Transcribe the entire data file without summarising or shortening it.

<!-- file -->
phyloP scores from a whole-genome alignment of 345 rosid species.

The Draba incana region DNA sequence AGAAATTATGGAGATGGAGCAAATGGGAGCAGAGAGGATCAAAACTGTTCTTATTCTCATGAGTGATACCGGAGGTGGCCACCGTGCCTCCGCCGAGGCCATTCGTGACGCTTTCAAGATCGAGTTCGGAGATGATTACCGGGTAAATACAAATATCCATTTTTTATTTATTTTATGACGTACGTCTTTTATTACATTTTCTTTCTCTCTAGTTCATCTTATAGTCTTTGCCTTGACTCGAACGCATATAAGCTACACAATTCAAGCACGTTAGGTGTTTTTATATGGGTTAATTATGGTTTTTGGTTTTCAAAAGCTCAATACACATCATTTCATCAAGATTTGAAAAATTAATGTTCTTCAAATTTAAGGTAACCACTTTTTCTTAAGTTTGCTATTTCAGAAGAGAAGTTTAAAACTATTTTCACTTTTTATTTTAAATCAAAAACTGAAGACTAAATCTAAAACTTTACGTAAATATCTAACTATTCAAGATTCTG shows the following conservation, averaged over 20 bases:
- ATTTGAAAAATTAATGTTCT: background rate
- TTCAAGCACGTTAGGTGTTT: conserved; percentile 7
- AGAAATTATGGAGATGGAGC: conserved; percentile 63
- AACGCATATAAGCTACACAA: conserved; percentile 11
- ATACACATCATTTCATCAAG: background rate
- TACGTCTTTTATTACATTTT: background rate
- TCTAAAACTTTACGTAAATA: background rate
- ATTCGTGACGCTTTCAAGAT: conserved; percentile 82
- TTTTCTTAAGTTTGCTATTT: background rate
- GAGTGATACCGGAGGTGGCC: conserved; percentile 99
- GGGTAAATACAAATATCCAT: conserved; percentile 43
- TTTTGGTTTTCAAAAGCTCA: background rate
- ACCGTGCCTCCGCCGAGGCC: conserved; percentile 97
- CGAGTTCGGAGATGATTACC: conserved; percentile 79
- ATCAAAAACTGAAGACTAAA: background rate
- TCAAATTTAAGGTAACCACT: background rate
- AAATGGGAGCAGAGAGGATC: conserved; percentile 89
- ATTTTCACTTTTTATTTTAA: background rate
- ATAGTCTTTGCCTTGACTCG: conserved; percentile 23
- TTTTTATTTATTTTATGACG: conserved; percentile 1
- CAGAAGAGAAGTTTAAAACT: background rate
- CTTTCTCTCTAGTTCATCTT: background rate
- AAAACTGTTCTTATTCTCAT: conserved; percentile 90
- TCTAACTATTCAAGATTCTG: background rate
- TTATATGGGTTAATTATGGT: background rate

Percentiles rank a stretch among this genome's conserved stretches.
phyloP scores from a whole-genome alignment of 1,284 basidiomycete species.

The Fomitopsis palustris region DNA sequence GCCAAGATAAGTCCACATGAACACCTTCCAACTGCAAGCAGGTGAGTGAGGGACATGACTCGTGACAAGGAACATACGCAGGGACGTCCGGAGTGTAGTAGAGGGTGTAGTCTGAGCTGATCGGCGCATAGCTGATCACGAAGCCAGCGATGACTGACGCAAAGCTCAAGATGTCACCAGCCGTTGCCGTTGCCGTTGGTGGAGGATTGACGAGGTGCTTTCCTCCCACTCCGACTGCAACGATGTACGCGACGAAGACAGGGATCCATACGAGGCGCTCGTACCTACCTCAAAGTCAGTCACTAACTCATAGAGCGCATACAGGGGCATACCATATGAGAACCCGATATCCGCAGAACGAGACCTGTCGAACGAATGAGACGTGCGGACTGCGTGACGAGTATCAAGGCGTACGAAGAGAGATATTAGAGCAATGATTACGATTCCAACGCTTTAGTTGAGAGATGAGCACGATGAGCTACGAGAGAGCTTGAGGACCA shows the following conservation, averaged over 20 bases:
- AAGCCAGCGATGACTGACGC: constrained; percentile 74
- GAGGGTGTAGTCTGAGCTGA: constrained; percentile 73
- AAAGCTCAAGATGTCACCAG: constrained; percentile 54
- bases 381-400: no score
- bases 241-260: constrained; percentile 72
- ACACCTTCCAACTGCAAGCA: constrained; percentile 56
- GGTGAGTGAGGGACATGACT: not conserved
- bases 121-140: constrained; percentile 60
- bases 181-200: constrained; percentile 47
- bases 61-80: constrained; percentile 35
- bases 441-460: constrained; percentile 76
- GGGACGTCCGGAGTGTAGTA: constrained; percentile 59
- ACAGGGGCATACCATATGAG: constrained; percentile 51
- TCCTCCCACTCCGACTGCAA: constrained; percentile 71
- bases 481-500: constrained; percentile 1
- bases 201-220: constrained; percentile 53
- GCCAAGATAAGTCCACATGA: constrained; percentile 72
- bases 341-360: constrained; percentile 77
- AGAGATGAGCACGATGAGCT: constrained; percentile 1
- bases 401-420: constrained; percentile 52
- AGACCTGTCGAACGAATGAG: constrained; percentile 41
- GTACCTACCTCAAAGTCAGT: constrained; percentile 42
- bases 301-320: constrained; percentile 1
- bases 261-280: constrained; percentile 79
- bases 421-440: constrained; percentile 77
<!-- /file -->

phyloP scores from a whole-genome alignment of 345 rosid species.

The Draba incana region DNA sequence AGAAATTATGGAGATGGAGCAAATGGGAGCAGAGAGGATCAAAACTGTTCTTATTCTCATGAGTGATACCGGAGGTGGCCACCGTGCCTCCGCCGAGGCCATTCGTGACGCTTTCAAGATCGAGTTCGGAGATGATTACCGGGTAAATACAAATATCCATTTTTTATTTATTTTATGACGTACGTCTTTTATTACATTTTCTTTCTCTCTAGTTCATCTTATAGTCTTTGCCTTGACTCGAACGCATATAAGCTACACAATTCAAGCACGTTAGGTGTTTTTATATGGGTTAATTATGGTTTTTGGTTTTCAAAAGCTCAATACACATCATTTCATCAAGATTTGAAAAATTAATGTTCTTCAAATTTAAGGTAACCACTTTTTCTTAAGTTTGCTATTTCAGAAGAGAAGTTTAAAACTATTTTCACTTTTTATTTTAAATCAAAAACTGAAGACTAAATCTAAAACTTTACGTAAATATCTAACTATTCAAGATTCTG shows the following conservation, averaged over 20 bases:
- ATTTGAAAAATTAATGTTCT: background rate
- TTCAAGCACGTTAGGTGTTT: conserved; percentile 7
- AGAAATTATGGAGATGGAGC: conserved; percentile 63
- AACGCATATAAGCTACACAA: conserved; percentile 11
- ATACACATCATTTCATCAAG: background rate
- TACGTCTTTTATTACATTTT: background rate
- TCTAAAACTTTACGTAAATA: background rate
- ATTCGTGACGCTTTCAAGAT: conserved; percentile 82
- TTTTCTTAAGTTTGCTATTT: background rate
- GAGTGATACCGGAGGTGGCC: conserved; percentile 99
- GGGTAAATACAAATATCCAT: conserved; percentile 43
- TTTTGGTTTTCAAAAGCTCA: background rate
- ACCGTGCCTCCGCCGAGGCC: conserved; percentile 97
- CGAGTTCGGAGATGATTACC: conserved; percentile 79
- ATCAAAAACTGAAGACTAAA: background rate
- TCAAATTTAAGGTAACCACT: background rate
- AAATGGGAGCAGAGAGGATC: conserved; percentile 89
- ATTTTCACTTTTTATTTTAA: background rate
- ATAGTCTTTGCCTTGACTCG: conserved; percentile 23
- TTTTTATTTATTTTATGACG: conserved; percentile 1
- CAGAAGAGAAGTTTAAAACT: background rate
- CTTTCTCTCTAGTTCATCTT: background rate
- AAAACTGTTCTTATTCTCAT: conserved; percentile 90
- TCTAACTATTCAAGATTCTG: background rate
- TTATATGGGTTAATTATGGT: background rate

Percentiles rank a stretch among this genome's conserved stretches.
phyloP scores from a whole-genome alignment of 1,284 basidiomycete species.

The Fomitopsis palustris region DNA sequence GCCAAGATAAGTCCACATGAACACCTTCCAACTGCAAGCAGGTGAGTGAGGGACATGACTCGTGACAAGGAACATACGCAGGGACGTCCGGAGTGTAGTAGAGGGTGTAGTCTGAGCTGATCGGCGCATAGCTGATCACGAAGCCAGCGATGACTGACGCAAAGCTCAAGATGTCACCAGCCGTTGCCGTTGCCGTTGGTGGAGGATTGACGAGGTGCTTTCCTCCCACTCCGACTGCAACGATGTACGCGACGAAGACAGGGATCCATACGAGGCGCTCGTACCTACCTCAAAGTCAGTCACTAACTCATAGAGCGCATACAGGGGCATACCATATGAGAACCCGATATCCGCAGAACGAGACCTGTCGAACGAATGAGACGTGCGGACTGCGTGACGAGTATCAAGGCGTACGAAGAGAGATATTAGAGCAATGATTACGATTCCAACGCTTTAGTTGAGAGATGAGCACGATGAGCTACGAGAGAGCTTGAGGACCA shows the following conservation, averaged over 20 bases:
- AAGCCAGCGATGACTGACGC: constrained; percentile 74
- GAGGGTGTAGTCTGAGCTGA: constrained; percentile 73
- AAAGCTCAAGATGTCACCAG: constrained; percentile 54
- bases 381-400: no score
- bases 241-260: constrained; percentile 72
- ACACCTTCCAACTGCAAGCA: constrained; percentile 56
- GGTGAGTGAGGGACATGACT: not conserved
- bases 121-140: constrained; percentile 60
- bases 181-200: constrained; percentile 47
- bases 61-80: constrained; percentile 35
- bases 441-460: constrained; percentile 76
- GGGACGTCCGGAGTGTAGTA: constrained; percentile 59
- ACAGGGGCATACCATATGAG: constrained; percentile 51
- TCCTCCCACTCCGACTGCAA: constrained; percentile 71
- bases 481-500: constrained; percentile 1
- bases 201-220: constrained; percentile 53
- GCCAAGATAAGTCCACATGA: constrained; percentile 72
- bases 341-360: constrained; percentile 77
- AGAGATGAGCACGATGAGCT: constrained; percentile 1
- bases 401-420: constrained; percentile 52
- AGACCTGTCGAACGAATGAG: constrained; percentile 41
- GTACCTACCTCAAAGTCAGT: constrained; percentile 42
- bases 301-320: constrained; percentile 1
- bases 261-280: constrained; percentile 79
- bases 421-440: constrained; percentile 77